Across the industry, organisations are trying to ensure that their concerns will be taken into account during negotiations with the EU on exit terms and the development of new global trade agreements, and that they understand the likely impacts.
The ADAS BPG aims to provide an independent source of insight, knowledge and evidence about these concerns for use by both the industry and the government. It also aims to help the industry to quantify and understand the impacts of Brexit, and to minimise and manage the uncertainties created using evidence, analysis and practical applied knowledge.
The policy group will focus on the evidence and practical implications behind the headlines and opinions. It will provide an independent source of research and comment to help government organisations and businesses to prepare their options and to minimise the effects of Brexit by asking the right questions, assessing alternatives and scenarios, and prioritising actions and mitigation measures.
Brexit will become increasingly fast-paced over the coming months, so it is essential for the agricultural industry to identify the most time- and business-critical issues. For example, although trade arrangements and the availability of labour are pressing concerns on farms and in food processing, many of the current regulatory environments could be adapted more slowly.
ADAS BPG chair and ADAS director James Clarke says:
“As we await the triggering of Article 50, it is becoming clear that agriculture is just one of many competing business interests in the UK. The industry is already fighting to ensure that its voice is heard. Some of the issues vital to the survival of farming businesses are, for others, just another consideration alongside immigration, health and the financial markets. The key issues for the agricultural industry will be getting clarity on immigration and its impact on labour and skill availability. Trade relationships and life after the Common Agricultural Policy will also have significant financial implications for the industry.
“Recognising these challenges and the needs of businesses and policymakers for evidence, knowledge and insight, we saw a role for ADAS as an independent information provider to those preparing for Brexit. Sitting at the interface of policy and practical knowledge, ADAS is well placed to provide the balanced information necessary. Understanding the interactions and holistic issues based on evidence is of critical importance in what could become, all too easily, an insular or polarised debate.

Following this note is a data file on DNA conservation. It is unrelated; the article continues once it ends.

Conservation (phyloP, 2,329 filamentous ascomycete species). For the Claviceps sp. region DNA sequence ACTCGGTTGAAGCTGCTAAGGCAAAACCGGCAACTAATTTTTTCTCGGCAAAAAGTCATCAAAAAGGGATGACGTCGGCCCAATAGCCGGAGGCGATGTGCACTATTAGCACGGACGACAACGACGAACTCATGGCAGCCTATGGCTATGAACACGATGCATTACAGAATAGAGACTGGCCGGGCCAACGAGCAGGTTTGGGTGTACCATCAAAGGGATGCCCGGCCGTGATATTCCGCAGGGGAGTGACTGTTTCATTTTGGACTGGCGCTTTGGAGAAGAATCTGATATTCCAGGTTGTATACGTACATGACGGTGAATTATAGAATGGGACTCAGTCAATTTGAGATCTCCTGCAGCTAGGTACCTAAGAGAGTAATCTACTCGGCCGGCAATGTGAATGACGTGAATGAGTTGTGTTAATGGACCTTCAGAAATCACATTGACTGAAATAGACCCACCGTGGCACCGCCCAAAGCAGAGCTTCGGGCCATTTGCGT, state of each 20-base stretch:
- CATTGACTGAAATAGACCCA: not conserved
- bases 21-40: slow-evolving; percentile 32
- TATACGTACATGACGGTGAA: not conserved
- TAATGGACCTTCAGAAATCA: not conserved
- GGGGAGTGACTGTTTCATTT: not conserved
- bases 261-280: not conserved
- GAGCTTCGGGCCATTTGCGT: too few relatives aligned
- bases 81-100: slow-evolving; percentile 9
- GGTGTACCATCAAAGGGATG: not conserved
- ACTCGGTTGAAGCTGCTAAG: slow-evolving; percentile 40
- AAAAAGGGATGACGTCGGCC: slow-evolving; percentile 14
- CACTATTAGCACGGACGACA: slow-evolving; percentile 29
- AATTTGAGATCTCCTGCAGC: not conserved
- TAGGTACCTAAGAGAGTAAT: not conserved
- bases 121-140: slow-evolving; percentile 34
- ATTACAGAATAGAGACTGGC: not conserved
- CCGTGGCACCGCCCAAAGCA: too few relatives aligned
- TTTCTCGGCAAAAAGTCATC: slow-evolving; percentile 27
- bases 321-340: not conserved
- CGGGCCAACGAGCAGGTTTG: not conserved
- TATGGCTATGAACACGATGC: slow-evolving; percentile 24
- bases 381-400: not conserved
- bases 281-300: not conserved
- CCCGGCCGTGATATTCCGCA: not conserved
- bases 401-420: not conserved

“The ‘hard’ Brexit agenda that is emerging from the government indicates that global issues and interactions are likely to have great significance. Equally important is starting to predict and respond to the likely timescales for change, especially for ensuring risk mitigation and the retention of business resilience. The major issues, such as immigration and trade, are priorities. Others, such as regulations affecting environmental protection and the authorisation of pesticides and veterinary medicines, although having opportunities for simplification and change, may have to wait to enable changes to be phased into strategic planning.
The ADAS BPG will look to provide:
- robust evidence for policies. Although many are demanding that these change, it is also vital for businesses to have a degree of certainty and to and strategy development against which investments and strategy can be implemented
- impact assessments through scenario planning to enable risk to be managed and resilience to be retained
- monitoring and evaluation
- industry intelligence, analysis and insights
- evaluation of policy options.
For more information on and comment from the ADAS BPG, see